The aims of the study were two-fold. Firstly, to validate the gene signature on a larger series of 93 samples of tumour tissue and secondly, to develop cancer cell lines from patients with ECS. These cells will subsequently be used to identify differences in cell behavior between cancer cells derived from patients with ECS compared to patients without ECS. Confirmed gene expression targets will be manipulated in these cell lines and physical characteristics measured. With the isolation of different cell types from individual tumour samples we also hope to identify the contribution that these different cell types make to the overall properties of cancer. The cell lines will be characterized genetically over time and with antibody staining techniques.
Clinical data including histopathology, clinical outcomes and magnetic resonance imaging (MRI) scan results were obtained from case note review. Frozen tumour tissue from 53 patients was prepared for molecular analysis. Fresh tumour tissue was also collected for primary cell culture in which tissue was placed in growth media in the laboratory and cells that grew out were available for subsequent analysis. The cell lines obtained included different cell type as well as cells from both normal and cancer tissue. They were characterized in terms of their genetic and physical attributes. Gains or losses of critical gene regions or genotyping and antibody tests for key proteins known as immunofluorescence were utilized. Very sensitive and quantitative techniques for detecting gene products called Taqman® assays were also developed to validate the gene expression signature from the initial discovery series. A larger series of 93 tumour samples were identified as having adequate quality for this analysis.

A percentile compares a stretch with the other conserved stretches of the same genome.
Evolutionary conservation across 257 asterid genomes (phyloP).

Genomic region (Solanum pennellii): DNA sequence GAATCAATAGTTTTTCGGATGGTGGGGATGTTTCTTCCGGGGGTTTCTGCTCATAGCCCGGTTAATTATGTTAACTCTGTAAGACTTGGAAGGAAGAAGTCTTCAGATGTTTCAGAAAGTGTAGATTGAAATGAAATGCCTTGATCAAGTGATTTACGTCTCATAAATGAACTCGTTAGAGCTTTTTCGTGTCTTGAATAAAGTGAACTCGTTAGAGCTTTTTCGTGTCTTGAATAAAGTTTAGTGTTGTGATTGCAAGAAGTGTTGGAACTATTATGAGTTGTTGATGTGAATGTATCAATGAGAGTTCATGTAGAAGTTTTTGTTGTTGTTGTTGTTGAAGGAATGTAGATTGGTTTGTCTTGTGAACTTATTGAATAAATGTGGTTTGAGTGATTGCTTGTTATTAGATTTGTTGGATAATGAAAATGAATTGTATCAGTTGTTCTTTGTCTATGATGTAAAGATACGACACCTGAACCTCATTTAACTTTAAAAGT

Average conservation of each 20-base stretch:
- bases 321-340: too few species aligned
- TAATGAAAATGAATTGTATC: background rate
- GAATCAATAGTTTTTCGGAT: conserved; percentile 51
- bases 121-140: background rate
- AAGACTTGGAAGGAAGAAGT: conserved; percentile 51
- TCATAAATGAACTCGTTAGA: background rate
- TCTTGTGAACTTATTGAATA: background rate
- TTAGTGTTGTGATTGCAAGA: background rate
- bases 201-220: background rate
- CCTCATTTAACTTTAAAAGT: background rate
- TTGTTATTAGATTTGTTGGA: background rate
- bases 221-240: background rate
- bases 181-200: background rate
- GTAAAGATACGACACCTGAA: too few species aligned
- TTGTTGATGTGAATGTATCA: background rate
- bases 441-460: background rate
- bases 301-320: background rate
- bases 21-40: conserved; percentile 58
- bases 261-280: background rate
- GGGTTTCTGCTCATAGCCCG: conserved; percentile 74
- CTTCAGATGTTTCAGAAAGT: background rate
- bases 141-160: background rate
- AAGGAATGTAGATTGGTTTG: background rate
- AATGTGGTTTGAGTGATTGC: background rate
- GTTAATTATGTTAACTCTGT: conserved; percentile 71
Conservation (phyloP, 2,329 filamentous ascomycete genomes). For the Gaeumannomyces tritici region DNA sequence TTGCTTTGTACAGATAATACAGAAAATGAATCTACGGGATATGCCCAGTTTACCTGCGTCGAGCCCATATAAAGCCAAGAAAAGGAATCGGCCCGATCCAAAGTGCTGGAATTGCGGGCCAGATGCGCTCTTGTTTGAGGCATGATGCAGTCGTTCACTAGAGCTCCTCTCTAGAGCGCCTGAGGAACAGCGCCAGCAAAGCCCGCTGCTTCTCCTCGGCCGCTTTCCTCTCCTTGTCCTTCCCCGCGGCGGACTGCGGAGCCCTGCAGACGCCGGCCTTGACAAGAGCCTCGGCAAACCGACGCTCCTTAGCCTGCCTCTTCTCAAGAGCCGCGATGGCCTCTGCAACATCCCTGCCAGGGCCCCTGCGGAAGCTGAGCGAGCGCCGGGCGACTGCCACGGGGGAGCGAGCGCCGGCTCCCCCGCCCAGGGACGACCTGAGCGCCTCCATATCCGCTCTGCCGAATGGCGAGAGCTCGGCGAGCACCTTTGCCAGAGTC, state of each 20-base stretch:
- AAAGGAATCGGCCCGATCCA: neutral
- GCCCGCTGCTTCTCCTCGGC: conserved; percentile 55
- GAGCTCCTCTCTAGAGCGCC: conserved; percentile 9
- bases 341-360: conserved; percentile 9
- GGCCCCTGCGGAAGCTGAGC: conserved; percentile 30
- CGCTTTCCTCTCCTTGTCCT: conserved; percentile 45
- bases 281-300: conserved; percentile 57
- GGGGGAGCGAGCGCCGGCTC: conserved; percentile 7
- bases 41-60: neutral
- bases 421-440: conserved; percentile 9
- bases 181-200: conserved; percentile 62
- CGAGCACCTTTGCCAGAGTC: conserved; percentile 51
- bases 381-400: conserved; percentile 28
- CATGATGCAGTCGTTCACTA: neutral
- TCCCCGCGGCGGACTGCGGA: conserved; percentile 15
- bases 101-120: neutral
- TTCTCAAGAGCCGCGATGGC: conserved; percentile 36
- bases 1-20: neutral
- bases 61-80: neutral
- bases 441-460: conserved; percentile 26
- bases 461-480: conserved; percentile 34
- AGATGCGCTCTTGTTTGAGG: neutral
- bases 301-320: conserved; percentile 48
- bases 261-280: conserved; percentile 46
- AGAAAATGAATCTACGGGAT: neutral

Findings to date
Clinical outcome data for this group of patients has confirmed previous findings that ECS is one of the most significant adverse predictors of survival. The MRI scan data demonstrated how poorly the current scanning techniques were in diagnosing ECS, with only 6.8% of patients accurately diagnosed. 26 samples of tissue were collected for primary cell culture. From these tissue samples 2 cell lines were established from ECS negative patients, 4 cell lines from ECS positive patients and 3 cell lines from normal tissue. Different cell types (keratinocytes and fibroblasts) were also obtained. Genetic analysis revealed some instability in the composition of the DNA in one of the cell lines over time. Corresponding normal and tumour tissue with blood samples have also been obtained for each of the successful cell lines with isolation of DNA for future comparisons.
Gene specific tests (Taqman® assays) have been completed for validation of the original 8-gene expression signature discovered in the initial exploratory samples and await analysis. Physical properties of cell line material such as cell migration will be determined with subsequent analysis of the targets identified from the expression signature. If the physical attributes fit with the expression targets in these cells the genes will then be manipulated with an expectation that this would make a difference to the cells behaviour. The cell line material will also be used to identify the contributions that different cell types make to the overall gene expression for ECS positive and ECS negative patients.
Conclusion and Clinical Implications
Findings from clinical data for the group of patients in this study demonstrated the importance of ECS as a predictor of poor survival. If the gene expression signature is validated in a larger group of patients it could provide diagnostic tools for predicting the presence of ECS as well as identifying potential targets for therapy.
Summary of findings and research fellowship experience
The key achievements to date have been the collection of clinical data confirming that ECS is the most aggressive form of oral cancer. The findings have also demonstrated that current methods of detecting this condition are inadequate. Tissue has been collected to expand the series with preparation of genetic material will be used to validate the 8-gene signature found in previous work. Tissue collected for creation of cell lines from patients with extracapsular spread will add a valuable resource to understanding the biology underlying this disease.